The Job Search: A Covert Operation

So you’ve landed the interview – great job! You go into the interview prepared, get great feedback from the people you interview with, and are feeling like you’ve got this deal signed and delivered. So, naturally, the first thing you want to do is tell the world whose checks you will soon be cashing.

Let’s take two steps back here and consider a couple things. First off, you don’t have the job until you get a formal offer; a title and job description, salary, and start date. So as long as those things have not been delivered, you don’t have a job. Translation: You’re probably not the only candidate they will have discussions with.

Which brings me to my second point: If the company you just interviewed with is still talking to other people, why do you want to advertise that to the entire world? People in your immediate circle – whether they be friends, golf buddies, or people you are connected on Facebook with – may also be looking for a job like the one you want. And if they know the company you just talked to will hire, your odds of getting the job just got wider.

When going through the job search and interview process, think of it as a secret mission. The information you are guarding is who you’re talking to, what you’re talking to them about, and the timeline they’ve got you on. By keeping this information close, you have more control over the hiring process, and are able to better secure your odds as being the chosen candidate when its time to make a decision to hire.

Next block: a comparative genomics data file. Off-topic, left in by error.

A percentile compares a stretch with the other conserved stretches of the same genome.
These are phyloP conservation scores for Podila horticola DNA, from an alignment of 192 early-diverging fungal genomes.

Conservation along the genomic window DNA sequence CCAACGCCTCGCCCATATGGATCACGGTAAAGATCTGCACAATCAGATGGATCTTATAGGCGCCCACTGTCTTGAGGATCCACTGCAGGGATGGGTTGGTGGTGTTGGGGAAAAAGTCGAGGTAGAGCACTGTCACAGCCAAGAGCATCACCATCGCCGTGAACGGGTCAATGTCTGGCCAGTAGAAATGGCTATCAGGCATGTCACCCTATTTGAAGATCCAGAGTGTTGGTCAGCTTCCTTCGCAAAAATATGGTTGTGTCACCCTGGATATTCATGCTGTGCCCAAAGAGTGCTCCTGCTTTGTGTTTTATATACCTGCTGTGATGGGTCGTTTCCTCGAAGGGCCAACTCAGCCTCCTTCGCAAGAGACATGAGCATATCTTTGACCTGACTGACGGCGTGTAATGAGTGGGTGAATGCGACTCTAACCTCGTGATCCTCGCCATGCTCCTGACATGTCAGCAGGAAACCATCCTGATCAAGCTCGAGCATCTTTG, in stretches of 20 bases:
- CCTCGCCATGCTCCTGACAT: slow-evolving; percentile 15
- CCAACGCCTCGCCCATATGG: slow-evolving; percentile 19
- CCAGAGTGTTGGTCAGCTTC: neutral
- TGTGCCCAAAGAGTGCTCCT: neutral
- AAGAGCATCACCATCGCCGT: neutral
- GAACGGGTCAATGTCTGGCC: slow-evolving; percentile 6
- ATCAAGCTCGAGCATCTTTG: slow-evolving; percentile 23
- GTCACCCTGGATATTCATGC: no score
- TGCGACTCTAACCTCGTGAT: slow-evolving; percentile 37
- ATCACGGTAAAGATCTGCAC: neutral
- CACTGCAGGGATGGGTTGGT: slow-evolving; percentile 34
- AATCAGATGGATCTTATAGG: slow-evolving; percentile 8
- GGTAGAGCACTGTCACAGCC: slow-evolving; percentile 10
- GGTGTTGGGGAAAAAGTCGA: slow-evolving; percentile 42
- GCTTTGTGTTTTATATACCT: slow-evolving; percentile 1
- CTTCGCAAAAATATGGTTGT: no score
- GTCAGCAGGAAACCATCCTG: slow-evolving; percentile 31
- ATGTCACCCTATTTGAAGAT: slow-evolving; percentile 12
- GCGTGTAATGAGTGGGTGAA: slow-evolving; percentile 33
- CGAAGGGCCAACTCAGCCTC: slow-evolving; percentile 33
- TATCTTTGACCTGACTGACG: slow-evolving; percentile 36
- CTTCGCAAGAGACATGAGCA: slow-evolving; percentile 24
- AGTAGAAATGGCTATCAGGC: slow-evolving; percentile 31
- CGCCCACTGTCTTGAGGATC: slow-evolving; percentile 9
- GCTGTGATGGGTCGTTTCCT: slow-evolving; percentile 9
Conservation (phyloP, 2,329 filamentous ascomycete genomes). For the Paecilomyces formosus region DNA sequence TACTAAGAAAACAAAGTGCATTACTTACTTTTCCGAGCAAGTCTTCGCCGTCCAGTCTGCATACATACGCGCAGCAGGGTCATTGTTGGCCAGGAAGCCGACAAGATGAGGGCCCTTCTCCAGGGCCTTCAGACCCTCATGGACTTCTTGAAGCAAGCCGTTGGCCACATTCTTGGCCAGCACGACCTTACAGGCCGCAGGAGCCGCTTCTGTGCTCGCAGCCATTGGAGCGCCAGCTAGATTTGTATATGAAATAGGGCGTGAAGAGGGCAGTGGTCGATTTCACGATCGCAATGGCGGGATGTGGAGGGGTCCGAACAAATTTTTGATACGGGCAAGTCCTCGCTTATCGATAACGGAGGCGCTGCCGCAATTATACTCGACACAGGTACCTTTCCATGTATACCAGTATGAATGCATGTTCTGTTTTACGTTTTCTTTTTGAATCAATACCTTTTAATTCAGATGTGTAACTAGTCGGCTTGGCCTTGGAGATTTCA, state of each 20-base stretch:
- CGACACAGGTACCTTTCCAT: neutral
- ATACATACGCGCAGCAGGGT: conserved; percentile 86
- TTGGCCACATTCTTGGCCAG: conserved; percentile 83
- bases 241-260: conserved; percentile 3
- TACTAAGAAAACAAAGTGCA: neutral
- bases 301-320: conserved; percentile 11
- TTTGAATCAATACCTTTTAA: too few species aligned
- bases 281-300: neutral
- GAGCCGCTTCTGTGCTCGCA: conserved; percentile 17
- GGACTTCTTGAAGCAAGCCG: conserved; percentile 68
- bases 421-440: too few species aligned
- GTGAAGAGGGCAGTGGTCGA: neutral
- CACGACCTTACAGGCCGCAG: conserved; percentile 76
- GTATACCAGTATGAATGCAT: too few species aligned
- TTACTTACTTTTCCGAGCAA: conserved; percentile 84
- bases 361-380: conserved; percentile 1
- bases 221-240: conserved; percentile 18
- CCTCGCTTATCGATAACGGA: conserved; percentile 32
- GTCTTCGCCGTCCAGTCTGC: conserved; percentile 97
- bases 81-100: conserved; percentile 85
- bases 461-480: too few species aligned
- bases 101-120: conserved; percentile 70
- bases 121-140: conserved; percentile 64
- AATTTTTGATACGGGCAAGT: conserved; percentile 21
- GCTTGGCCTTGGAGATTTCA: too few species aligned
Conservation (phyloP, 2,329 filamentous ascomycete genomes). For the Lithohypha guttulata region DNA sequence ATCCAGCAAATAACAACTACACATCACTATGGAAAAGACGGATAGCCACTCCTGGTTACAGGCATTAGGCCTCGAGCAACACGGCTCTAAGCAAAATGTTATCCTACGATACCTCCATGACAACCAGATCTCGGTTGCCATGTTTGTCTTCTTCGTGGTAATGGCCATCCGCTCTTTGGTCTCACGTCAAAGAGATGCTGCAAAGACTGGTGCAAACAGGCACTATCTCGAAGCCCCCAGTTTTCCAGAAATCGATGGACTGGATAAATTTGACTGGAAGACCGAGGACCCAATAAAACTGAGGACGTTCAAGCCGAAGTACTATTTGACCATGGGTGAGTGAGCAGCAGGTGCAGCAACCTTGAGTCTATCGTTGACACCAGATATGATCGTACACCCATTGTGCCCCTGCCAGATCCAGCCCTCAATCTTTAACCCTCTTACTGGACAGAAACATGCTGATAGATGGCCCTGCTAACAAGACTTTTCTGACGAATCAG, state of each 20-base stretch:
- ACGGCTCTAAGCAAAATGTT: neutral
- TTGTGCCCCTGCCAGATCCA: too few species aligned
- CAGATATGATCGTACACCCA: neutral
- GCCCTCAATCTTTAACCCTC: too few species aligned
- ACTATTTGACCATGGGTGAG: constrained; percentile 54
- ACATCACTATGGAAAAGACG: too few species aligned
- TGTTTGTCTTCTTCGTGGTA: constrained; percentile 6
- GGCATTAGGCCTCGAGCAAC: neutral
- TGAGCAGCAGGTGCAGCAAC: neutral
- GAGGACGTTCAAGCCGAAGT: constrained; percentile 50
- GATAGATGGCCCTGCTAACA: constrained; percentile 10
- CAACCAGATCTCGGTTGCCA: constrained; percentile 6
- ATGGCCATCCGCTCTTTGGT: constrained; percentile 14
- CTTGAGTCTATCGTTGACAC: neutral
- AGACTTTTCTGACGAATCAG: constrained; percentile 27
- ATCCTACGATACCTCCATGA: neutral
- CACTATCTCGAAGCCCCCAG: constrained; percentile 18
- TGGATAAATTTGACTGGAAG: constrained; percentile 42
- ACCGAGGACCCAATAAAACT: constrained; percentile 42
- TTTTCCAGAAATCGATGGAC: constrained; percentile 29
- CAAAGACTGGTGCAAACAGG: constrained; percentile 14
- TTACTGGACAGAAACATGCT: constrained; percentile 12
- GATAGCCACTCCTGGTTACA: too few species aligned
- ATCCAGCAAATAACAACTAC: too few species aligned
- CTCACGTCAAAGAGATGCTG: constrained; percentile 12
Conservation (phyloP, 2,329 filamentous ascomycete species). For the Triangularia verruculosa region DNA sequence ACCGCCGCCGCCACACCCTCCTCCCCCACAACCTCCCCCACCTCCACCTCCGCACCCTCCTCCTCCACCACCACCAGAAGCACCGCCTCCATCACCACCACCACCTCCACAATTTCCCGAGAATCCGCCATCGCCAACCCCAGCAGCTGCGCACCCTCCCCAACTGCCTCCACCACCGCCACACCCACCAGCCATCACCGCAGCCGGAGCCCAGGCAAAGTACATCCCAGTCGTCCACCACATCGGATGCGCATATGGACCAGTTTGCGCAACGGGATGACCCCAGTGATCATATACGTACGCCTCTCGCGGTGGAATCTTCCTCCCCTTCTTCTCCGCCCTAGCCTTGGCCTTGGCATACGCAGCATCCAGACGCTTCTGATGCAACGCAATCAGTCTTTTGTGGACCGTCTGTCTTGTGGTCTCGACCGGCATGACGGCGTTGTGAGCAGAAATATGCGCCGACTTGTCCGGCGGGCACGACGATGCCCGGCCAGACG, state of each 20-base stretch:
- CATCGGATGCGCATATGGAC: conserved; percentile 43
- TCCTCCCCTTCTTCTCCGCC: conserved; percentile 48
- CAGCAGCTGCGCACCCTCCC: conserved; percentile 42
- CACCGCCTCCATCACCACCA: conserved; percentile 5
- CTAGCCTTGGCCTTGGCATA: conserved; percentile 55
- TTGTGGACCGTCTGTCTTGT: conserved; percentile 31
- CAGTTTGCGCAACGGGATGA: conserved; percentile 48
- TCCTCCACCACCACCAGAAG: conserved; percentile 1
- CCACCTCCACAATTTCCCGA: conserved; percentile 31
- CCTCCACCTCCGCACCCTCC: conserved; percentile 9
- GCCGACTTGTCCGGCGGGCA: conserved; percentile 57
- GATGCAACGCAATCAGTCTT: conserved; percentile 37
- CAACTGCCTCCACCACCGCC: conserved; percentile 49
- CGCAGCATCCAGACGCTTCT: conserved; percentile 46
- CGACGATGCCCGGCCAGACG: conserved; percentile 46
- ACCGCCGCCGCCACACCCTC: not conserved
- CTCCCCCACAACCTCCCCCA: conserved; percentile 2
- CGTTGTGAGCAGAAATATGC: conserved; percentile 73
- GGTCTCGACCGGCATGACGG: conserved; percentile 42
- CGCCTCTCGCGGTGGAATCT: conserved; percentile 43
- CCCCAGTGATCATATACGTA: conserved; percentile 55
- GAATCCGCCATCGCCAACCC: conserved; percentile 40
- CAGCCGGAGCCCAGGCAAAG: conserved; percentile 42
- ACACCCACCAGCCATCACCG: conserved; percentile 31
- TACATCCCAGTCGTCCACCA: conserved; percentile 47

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About jworthington

Jeremy Worthington provides a life-long association with job search tools and strategies complemented with a Bachelors in Human Resources, Associates in Business Management and practical experience in corporate and government arenas. This background has contributed to the success of a nationally recognized and greatly respected career coaching firm. Employing his talents for capturing reader attention and commitment to a candidate’s competitive edge has facilitated numerous interviewing and hiring opportunities in all backgrounds and levels throughout numerous industries. Understanding and capitalizing on previous, current and future job markets provides him with the insight needed to guide candidates through résumé preparation, strategic allocation, and performance interviews.

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